American Safety Indemnity Company v. Fairfield Shopping Center, LLC et al, No. 2:2012cv02415 - Document 87 (N.D. Ala. 2016)
Court Description: MEMORANDUM OPINION and ORDER- For the reasons discussed within, ASIC's motion for reconsideration (Doc 84 ) is DENIED. Signed by Magistrate Judge Staci G Cornelius on 9/12/16. (MRR, )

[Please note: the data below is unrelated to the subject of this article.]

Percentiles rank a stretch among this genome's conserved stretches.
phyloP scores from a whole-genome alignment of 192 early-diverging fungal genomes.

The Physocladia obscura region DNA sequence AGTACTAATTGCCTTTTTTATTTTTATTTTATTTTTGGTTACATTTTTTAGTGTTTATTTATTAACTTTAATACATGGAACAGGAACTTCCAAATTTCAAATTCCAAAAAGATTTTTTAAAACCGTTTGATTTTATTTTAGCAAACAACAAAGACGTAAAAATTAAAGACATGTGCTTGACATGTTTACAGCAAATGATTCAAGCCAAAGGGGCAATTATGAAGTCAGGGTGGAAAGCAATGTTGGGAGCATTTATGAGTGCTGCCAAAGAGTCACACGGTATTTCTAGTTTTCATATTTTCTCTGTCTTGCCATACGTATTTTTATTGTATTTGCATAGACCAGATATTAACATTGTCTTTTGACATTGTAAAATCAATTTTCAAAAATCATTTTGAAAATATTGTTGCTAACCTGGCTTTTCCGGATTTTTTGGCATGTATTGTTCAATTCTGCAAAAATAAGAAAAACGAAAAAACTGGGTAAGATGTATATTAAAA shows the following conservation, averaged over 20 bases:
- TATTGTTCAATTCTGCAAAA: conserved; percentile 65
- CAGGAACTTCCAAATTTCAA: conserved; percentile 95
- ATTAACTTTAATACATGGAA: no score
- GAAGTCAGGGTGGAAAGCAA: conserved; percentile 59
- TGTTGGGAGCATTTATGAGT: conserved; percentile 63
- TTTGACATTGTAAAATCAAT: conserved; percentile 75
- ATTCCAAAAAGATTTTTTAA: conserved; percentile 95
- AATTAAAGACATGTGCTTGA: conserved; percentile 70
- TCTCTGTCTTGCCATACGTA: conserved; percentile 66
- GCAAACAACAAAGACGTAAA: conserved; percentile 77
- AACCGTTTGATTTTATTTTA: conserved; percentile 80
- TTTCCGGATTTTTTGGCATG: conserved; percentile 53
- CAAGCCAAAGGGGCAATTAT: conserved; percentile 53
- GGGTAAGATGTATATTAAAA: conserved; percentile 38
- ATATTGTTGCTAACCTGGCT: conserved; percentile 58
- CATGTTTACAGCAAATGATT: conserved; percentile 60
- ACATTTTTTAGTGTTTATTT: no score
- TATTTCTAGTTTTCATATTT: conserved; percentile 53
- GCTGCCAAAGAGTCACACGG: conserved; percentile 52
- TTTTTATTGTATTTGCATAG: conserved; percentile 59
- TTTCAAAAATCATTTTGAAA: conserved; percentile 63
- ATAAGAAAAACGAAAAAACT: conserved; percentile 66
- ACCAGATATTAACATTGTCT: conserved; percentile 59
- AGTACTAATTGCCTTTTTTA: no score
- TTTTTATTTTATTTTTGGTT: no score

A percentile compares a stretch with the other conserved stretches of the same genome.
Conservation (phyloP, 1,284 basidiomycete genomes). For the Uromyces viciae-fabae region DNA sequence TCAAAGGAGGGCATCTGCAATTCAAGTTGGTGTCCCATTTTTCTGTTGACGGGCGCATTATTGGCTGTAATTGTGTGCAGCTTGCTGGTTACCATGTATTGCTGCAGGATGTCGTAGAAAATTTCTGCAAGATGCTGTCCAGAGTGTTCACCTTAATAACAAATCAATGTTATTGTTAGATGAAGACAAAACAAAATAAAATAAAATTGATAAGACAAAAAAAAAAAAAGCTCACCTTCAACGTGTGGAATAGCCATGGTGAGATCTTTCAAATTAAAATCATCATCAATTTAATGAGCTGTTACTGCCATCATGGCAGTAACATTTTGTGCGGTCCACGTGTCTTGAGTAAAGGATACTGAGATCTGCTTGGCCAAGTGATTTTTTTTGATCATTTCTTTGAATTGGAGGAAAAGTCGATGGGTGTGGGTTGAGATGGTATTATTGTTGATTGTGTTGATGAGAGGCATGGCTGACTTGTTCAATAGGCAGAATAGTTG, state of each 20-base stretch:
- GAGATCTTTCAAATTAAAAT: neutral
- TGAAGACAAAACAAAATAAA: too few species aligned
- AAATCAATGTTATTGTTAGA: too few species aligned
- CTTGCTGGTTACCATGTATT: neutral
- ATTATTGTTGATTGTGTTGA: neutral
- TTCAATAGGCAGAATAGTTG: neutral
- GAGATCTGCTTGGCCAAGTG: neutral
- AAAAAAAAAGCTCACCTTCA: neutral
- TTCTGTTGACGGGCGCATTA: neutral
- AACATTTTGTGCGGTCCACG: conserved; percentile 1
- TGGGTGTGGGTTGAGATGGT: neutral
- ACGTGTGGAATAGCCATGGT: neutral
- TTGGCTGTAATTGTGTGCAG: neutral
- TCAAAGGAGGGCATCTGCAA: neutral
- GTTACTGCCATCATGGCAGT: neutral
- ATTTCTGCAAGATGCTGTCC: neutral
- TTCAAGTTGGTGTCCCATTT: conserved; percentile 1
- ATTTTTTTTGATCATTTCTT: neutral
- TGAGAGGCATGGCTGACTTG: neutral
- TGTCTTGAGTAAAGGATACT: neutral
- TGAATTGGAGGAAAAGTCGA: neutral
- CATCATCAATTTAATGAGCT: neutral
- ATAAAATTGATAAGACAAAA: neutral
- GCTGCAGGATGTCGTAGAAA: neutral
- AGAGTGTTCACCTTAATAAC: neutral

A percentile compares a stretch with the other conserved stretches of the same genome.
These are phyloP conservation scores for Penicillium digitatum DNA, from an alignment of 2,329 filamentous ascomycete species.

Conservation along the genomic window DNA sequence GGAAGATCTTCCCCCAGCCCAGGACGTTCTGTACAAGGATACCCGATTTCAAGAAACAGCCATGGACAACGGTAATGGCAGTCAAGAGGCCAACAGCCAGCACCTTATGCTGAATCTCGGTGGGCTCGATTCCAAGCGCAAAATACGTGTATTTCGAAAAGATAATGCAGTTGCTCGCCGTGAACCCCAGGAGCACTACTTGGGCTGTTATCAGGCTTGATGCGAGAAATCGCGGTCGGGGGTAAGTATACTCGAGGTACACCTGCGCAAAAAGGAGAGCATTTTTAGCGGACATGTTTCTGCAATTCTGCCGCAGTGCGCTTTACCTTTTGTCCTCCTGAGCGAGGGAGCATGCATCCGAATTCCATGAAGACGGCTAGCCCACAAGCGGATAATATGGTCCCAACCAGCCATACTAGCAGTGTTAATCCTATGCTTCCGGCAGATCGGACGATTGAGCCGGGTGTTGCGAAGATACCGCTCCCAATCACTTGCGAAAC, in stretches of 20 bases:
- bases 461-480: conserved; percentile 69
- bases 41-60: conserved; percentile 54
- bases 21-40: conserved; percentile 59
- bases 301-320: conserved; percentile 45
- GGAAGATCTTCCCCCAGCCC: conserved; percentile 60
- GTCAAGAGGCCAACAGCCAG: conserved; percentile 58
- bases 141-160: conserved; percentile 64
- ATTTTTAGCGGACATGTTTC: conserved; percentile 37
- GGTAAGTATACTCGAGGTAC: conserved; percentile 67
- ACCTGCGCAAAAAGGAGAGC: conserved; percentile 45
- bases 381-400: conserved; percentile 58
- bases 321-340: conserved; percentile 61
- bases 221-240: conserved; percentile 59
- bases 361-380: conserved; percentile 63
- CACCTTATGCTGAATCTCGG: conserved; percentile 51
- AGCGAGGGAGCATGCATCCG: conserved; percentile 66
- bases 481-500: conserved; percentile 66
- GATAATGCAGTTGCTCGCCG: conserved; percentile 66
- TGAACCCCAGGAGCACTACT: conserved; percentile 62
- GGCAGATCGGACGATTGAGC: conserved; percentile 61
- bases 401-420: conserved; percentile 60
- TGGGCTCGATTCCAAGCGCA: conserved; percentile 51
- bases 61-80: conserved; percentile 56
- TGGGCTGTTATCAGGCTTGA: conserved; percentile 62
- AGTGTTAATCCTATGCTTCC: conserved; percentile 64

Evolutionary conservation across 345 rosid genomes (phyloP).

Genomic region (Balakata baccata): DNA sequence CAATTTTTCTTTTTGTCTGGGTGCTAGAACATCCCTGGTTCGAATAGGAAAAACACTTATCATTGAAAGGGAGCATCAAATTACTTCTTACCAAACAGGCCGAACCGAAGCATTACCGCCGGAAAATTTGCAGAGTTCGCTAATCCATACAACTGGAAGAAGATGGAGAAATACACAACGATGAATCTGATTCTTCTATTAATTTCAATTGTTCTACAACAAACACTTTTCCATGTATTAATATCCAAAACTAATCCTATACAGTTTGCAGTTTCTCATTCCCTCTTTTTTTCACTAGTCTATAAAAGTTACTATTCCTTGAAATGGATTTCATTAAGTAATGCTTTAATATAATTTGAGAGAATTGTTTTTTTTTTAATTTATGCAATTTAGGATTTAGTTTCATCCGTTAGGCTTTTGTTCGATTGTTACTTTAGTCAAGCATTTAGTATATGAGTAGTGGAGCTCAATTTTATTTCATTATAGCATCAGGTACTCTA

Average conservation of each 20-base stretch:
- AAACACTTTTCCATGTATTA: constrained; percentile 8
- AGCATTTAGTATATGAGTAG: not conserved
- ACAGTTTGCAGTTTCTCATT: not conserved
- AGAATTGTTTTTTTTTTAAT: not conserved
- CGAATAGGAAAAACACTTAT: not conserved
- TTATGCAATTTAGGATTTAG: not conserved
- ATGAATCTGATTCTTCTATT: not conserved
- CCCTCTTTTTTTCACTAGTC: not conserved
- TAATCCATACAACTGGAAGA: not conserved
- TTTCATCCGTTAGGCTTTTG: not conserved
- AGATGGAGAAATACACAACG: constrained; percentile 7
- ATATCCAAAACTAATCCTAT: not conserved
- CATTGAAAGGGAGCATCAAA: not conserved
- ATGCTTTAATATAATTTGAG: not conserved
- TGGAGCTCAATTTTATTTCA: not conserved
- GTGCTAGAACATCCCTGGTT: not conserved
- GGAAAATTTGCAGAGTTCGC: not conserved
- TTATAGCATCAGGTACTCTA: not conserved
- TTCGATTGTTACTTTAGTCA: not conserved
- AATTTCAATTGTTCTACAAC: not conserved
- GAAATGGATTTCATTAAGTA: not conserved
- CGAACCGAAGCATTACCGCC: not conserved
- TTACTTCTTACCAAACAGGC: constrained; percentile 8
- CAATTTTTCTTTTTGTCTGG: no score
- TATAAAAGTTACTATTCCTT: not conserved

American Safety Indemnity Company v. Fairfield Shopping Center, LLC et al Doc. 87 FILED 2016 Sep-12 PM 04:41 U.S. DISTRICT COURT N.D. OF ALABAMA UNITED STATES DISTRICT COURT FOR THE NORTHERN DISTRICT OF ALABAMA SOUTHERN DIVISION AMERICAN SAFETY INDEMNITY COMPANY, Plaintiff, v. FAIRFIELD SHOPPING CENTER, LLC, et al., Defendants. ) ) ) ) ) ) ) ) ) ) ) Case No.: 2:12-cv-02415-SGC MEMORANDUM OPINION and ORDER This matter is before the court on Plaintiff American Safety Indemnity Company’s (“ASIC”) Motion for Reconsideration of its Motion for Summary Judgment. (Doc. 84). Defendant GE Commercial Finance Business Property Corporation (“GE”) opposes the motion. (Doc. 86). For the reasons stated below, ASIC’s motion is DENIED. A district court has broad discretion to reconsider, revise, or amend its interlocutory orders. See Toole v. Baxter Healthcare Corp., 235 F.3d 1307, 1315 (11th Cir. 2000). “The only grounds for granting a motion for reconsideration are newly-discovered evidence or manifest errors of law or fact.  A motion for reconsideration cannot be used to relitigate old matters, raise arguments, or present evidence that could have been raised prior to the entry of judgment.” Smith v. Dockets.Justia.com Ocwen Fin., 488 Fed. Appx. 426, 428 (11th Cir. 2012) (citing Arthur v. King, 500 F.3d 1335, 1343 (11th Cir. 2007)). I. Analysis ASIC asserts reconsideration is warranted due to legal and factual errors in the court’s July 18, 2016 Memorandum Opinion and Order denying in part its motion for summary judgment (the “July 18 Order”). (Doc. 84 at 1). Specifically, ASIC contends the court erred by (1) relying on notice to Shomer Insurance Agency (“Shomer”) as notice to ASIC, (2) applying the Policy’s 1 mortgage clause to protect GE, and (3) failing to find the Policy void as to GE based on California law. (Id. at 2). The court addresses each of these contentions in turn. A. Notice to Shomer Insurance Agency ASIC argues “[t]he court misapplied the facts and law” by relying on a phone call to Shomer in late February or early March 2011 as notice to ASIC and asserts this error warrants reconsideration of the court’s July 18 Order.2 (Doc. 84 at 2-4). As an initial matter, the court acknowledges it erred by referring to Shomer as the insurance agent identified in the Policy. (See Doc. 82 at 56). Shomer is not identified in the Policy but instead is identified in FSC’s application 1 Terms capitalized in this Memorandum Opinion are consistent with the capitalized terms in the July 18 Order. 2 The court’s statement in the July 18 Order about GlassRatner’s phone call to Shomer referred to a call GlassRatner made to Shomer in late February or early March 2011 regarding a loss at the Property, rather than a call regarding a loss that occurred in late February or early March. (See Doc. 82, p. 56; Doc. 67-25, p. 50). 2 for insurance. (Doc. 67-2; Doc. 67-5 at 2). Despite this factual error, the court finds reconsideration is not warranted. First, ASIC could have raised its arguments regarding the notice to Shomer before the court entered its July 18 Order. In GE’s opposition to ASIC’s motion for summary judgment, GE relied on GlassRatner’s call to Shomer in late February or early March to argue ASIC received notice of a loss at the Property weeks after GE learned of the loss. (See Doc. 72, p. 24-25). ASIC did not directly respond to that argument in its reply brief but instead stated “ASIC was first notified in May 2011 of the loss involving an attempted theft on November 20, 2010” and argued it is entitled to summary judgment based on the six-month delay in receiving notice of the loss. (Doc. 77, p. 11). In its reply brief, ASIC did not assert Shomer was not its agent or argue notice to Shomer could not be equated with notice to ASIC. (See Doc. 77). Because ASIC’s arguments regarding notice to Shomer could have been raised in its reply brief, the court will not entertain them now. See Ocwen Fin., 488 Fed. Appx. at 428. Moreover, even if GlassRatner’s call to Shomer is not considered, the court concludes ASIC still did not meet its burden of establishing notice of the loss was untimely as a matter of law. Viewing the evidence in the light most favorable to GE, as required at this stage in the litigation, GE first learned of a loss at the Property on January 21, 2011. (See Doc. 67-27, p. 16). ASIC acknowledged in its 3 reply brief it was notified in May 2011 of a loss at the Property. (Doc. 77, p. 11; see also Doc. 67-27, p. 34; Doc. 67-31, p. 67). Thus, ASIC received notice of the loss approximately four months after GE first learned of it. ASIC did not point to any binding authority holding a four-month delay in notice was unreasonable as a matter of law. (See Doc. 67-1, p. 30 n.119; Doc. 77, pp. 11-12, n.24).3 Additionally, under California law, an insurer must show the delay in notice caused substantial prejudice before it will be excused from its obligations under an insurance policy. See Safeco Ins. Co. of America v. Parks, 170 Cal. App. 4th 992, 1103-04 (Cal. App. 2009) (citations omitted). ASIC has not pointed to evidence establishing that, as a matter of law, it was substantially prejudiced by the delay in receiving notice of the loss. (See Doc. 67-1, pp. 29-30; Doc. 77, pp. 11-12). As the party moving for summary judgment, ASIC bears the burden of showing there are no issues of material fact and it is entitled to judgment as a matter of law. E.g., Celotex Corp. v. Catrett, 477 U.S. 317, 322 (1986). The court finds ASIC did not meet its burden of showing it is entitled to summary judgment based on the untimely notice of the loss. Therefore, reconsideration of the court’s July 18 Order is not warranted. 3 In its reply brief ASIC cited one case, Phoenix Assurance Co. v. Harry Harless Co., 303 F.Supp. 867 (N.D. Ala. 1969), in which this court found an insured’s four-month delay in giving notice of a loss was untimely as a matter of law. That case, however, is not binding authority. Additionally, in Phoenix Assurance Co., the burden was on the insured to show it gave notice of the loss “as soon as practicable.” Id. at 868. Here, the burden is on ASIC, not the insured, to show there is no issue of fact regarding the timeliness of the notice of the loss. 4 B. Application of the Policy’s Mortgage Clause ASIC asserts the court erred by applying the mortgage clause to GE because GE did not satisfy all of the conditions required to gain the protection of the Policy’s mortgage clause. (Doc. 84, pp. 4-6). The court is not persuaded. The mortgage clause in the Policy provides in pertinent part as follows: If [ASIC] den[ies] [FSC’s] claim because of [FSC’s] acts or because [FSC has] failed to comply with the terms of this Coverage Part, the mortgageholder will still have the right to receive loss payment if the mortgageholder: ... (3) Has notified [ASIC] of any change in ownership, occupancy, or substantial change in risk known to the mortgageholder. All of the terms of the Coverage Part will then apply directly to the mortgageholder. (Doc. 67-2, pp. 24-25). ASIC argues the mortgage clause does not apply to GE because GE did not inform ASIC of a substantial change in risk. Specifically, ASIC asserts GE has no separate rights under the mortgage clause because GE failed to notify ASIC the Property lacked power. (Doc. 84, p. 5). The record shows GE first learned the Property had no power on January 21, 2011. (See Doc. 67-13, p. 7; 67-27, p. 16; Doc. 73-1, p. 24). By that time, ASIC had already decided to cancel the Policy and had informed GE the Policy would be cancelled, effective February 2, 2011—less than two weeks after GE learned the Property had no power. (See Doc. 67-9). 5 There is nothing in the mortgage clause or Policy requiring GE to give notice of a change in the risk within two weeks. (See Doc. 67-2). Once the Policy ended on February 2, there could be no substantial change in the risk insured and, therefore, no requirement for GE to notify ASIC of a change in risk. Thus, the court concludes ASIC has not established there is no coverage for GE’s claim under the Policy as a matter of law because GE failed to notify ASIC the Property had no power. Additionally, viewing the evidence in favor of GE, GE did not learn of any change in the risk insured until after the loss occurred. Therefore, at the time of the loss, GE had no knowledge of a substantial change in the risk insured and no duty under the mortgage clause to notify ASIC of a change. ASIC did not cite any cases in which a court held a mortgage clause did not apply to a mortgagee when the mortgagee first learned of a change in ownership, occupancy, or risk insured after the loss had already occurred and did not inform the insurer of the change. Rather, in the case relied upon by GE, the mortgagee learned of a change in ownership of the property insured approximately eight months before the loss occurred. See Trust Co. of St. Louis County v. Phoenix Ins. Co. of Hartford, Connecticut, 210 S.W. 98 (Mo. App. 1919).4 In Trust Co. of St. Louis County, the 4 In the cases cited in Trust Co. of St. Louis County, the mortgagee also learned of a change in ownership or risk insured prior to a loss, or the evidence indicated the mortgagee or his agent learned of the change prior to the loss. See Ormsby v. Phenix Ins. Co. of Brooklyn, 58 N.W. 301 6 Missouri Court of Appeals held “the mortgage clause agreement cannot be held to be in force and effect from and after the time plaintiff had knowledge of such change of ownership and failed or neglected to notify the insurer thereof.” Id. at 102. Based on that holding, the mortgage clause was in effect before the mortgagee had knowledge of the change in ownership. Thus, if a loss occurred before the mortgagee had knowledge of the change, the mortgage clause could protect the mortgagee even if the mortgagee later learned of a change in ownership or risk and failed to notify the insurer of the change. As a result, Trust Co. of St. Louis County does not persuade the court that the Policy’s mortgage clause cannot apply to GE when GE did not learn of a substantial change in risk until after the loss had already occurred at the Property. Viewing the evidence in the light most favorable to GE and construing the Policy in favor of coverage, the court finds ASIC did not meet its burden of proving the mortgage clause cannot apply to GE as a matter of law. As a result, reconsideration of the court’s July 18 Order is not warranted. C. Application of California Law Finally, ASIC asserts reconsideration of the July 18 Order is warranted because California law mandates a conclusion that GE’s claim is not covered under (S.D. 1894); Gasner v. Metropolitan Ins. Co., 13 Minn. 483 (Minn. 1868); Cole v. Germania Fire Isn. Co., 1 N.E. 38 (N.Y. App. 1885); Continental Ins. Co. v. Anderson, 33 S.E. 887 (Ga. 1899); Galantchik v. Globe Fire Ins. Co., 31 N.Y.S. 32 (N.Y. 1894). 7 the Policy based on FSC’s procurement misrepresentations. (Doc. 84, pp. 7-10; see also Doc. 77, pp. 4-5). The court disagrees. ASIC argues the Policy is void ab initio as to both FSC and GE under California law because California statutes grant ASIC the right to rescind the Policy due to FSC’s procurement misrepresentations. (Id.). Just as in its reply brief in support of its motion for summary judgment, however, ASIC does not cite any California case law addressing if a standard mortgage clause in an insurance policy is void as a result of an insured’s procurement misrepresentations. (See Id.; see also Doc. 77, pp. 4-5). ASIC did not dispute that the mortgage clause in the Policy is a standard mortgage clause, which “creates a separate contract with the mortgagee, so that the mortgagee’s interest cannot be affected by any act of the mortgagor.” Cal. Ins. Law Handbook § 65:43 (citing Mosee v. Fireman’s Ins. Co. of Newark, 262 P. 436, 437 (Cal. App. 1927)); see also Int’l Surplus Lines Ins. Co. v. Assoc. Comm. Corp., 514 So. 2d 1326, 1327 (Ala. 1987). Accordingly, a standard mortgage clause is fundamentally different than a simple or open loss payable clause in an insurance policy because a simple loss payable clause only creates a right of payment that is “derivative of and no greater than, the rights of the named insured.” Cal. Ins. Law Handbook § 65:43; see also 44 Am. Jur. 2d Ins. § 1042 (recognizing difference between a standard mortgage clause and a simple or open loss payable clause). As 8 a result, case law interpreting a party’s rights under a simple loss payable clause does not necessarily apply to a mortgagee’s rights under a standard mortgage clause.5 Additionally, because a standard mortgage clause creates a separate contract between an insurer and mortgagee, an insurer does not necessarily have a right to rescind its contract with the mortgagee even if the insurer has a right to rescind the insurance policy as to the mortgagor. Indeed, “the prevailing view is that the union or standard mortgage clause protects the mortgagee against any act or neglect of the mortgagor at the inception of the policy or before the mortgage clause is attached thereto.” 44 Am. Jur. 2d Ins. § 1043 (citations omitted); see also Couch on Ins. 3rd ed. § 65:65 (recognizing that a standard mortgage clause “makes a new contract between the insurer and mortgagee, which is unaffected by the misrepresentations or false statements of the mortgagor . . . , of which the mortgagee is ignorant, whereby the insurance never became valid as to the mortgagor”). In other words, the majority view is that when an insurance policy contains a standard mortgage clause, misrepresentations in a mortgagor’s 5 ASIC’s citation noting “the ‘act’ of the insured in the mortgageholder clause is ‘an act of the insured after the loss has occurred’” quotes a section of American Jurisprudence, Second Edition dealing with simple loss payable or open mortgage clauses, rather than standard mortgage clauses. See 44 Am. Jur. 2d Insurance § 1042; Doc. 84 at 8. Likewise, the insurance policy at issue in the Ninth Circuit case cited by ASIC, Brecht v. Law, Union & Crown Ins. Co., 160 F. 399 (9th Cir. 1908), contains a simple loss payable, or open, mortgage clause instead of a standard mortgage clause. Id. at 401-03. Thus, the authority cited by ASIC does not persuade the court the term “acts” as used in the Policy’s mortgage clause cannot mean misrepresentations FSC made in its insurance application. 9 application for insurance do not necessarily void the contract between the insurer and mortgagee even when the misrepresentations render the policy void ab initio as to the mortgagor. The California statutes and case law cited by ASIC do not mandate a different result. Under the California Insurance Code, an insurer has a right to rescind an insurance policy if an insured conceals or misrepresents material facts in an insurance application. Cal. Ins. Code §§ 330-31 & 359. The Insurance Code also provides “[t]he rescission shall apply to all insureds under the contract, including additional insureds, unless the contract provides otherwise.” Id. at § 650 (emphasis added). Consistent with § 650, California case law cited by ASIC recognizes that, in the context of Directors & Officers liability coverage, an insurance policy may contain a severability provision such that a concealment or misrepresentation in the insurance application by one officer or director would not be imputed to other officers or directors. See TIG Ins. Co. of Michigan v. Homestore, Inc., 137 Cal. App. 4th 749, 759 (Cal. App. 2006). Therefore, under California law, an insurance policy may be void ab initio as to some insureds as a result of the insurer’s statutory right to rescind the policy but still provide protection as to other insureds. Based on the prevailing view of standard mortgage clauses, the Policy’s mortgage clause provides that rescission of the Policy as to FSC does not automatically rescind or void ASIC’s contract with GE under the mortgage clause 10 even though the Policy is void ab initio as to FSC. Because ASIC did not cite any California law addressing a mortgagee’s rights under a standard mortgage clause, it has not shown California would not follow the prevailing rule regarding standard mortgage clauses. As a result, ASIC has not met its burden of showing the Policy is void as to GE as a matter of law, and reconsideration of the court’s July 18 Order is not warranted. II. Conclusion For the reasons discussed above, ASIC’s motion for reconsideration (Doc. 84) is DENIED. DONE this 12th day of September, 2016. ______________________________ STACI G. CORNELIUS U.S. MAGISTRATE JUDGE 11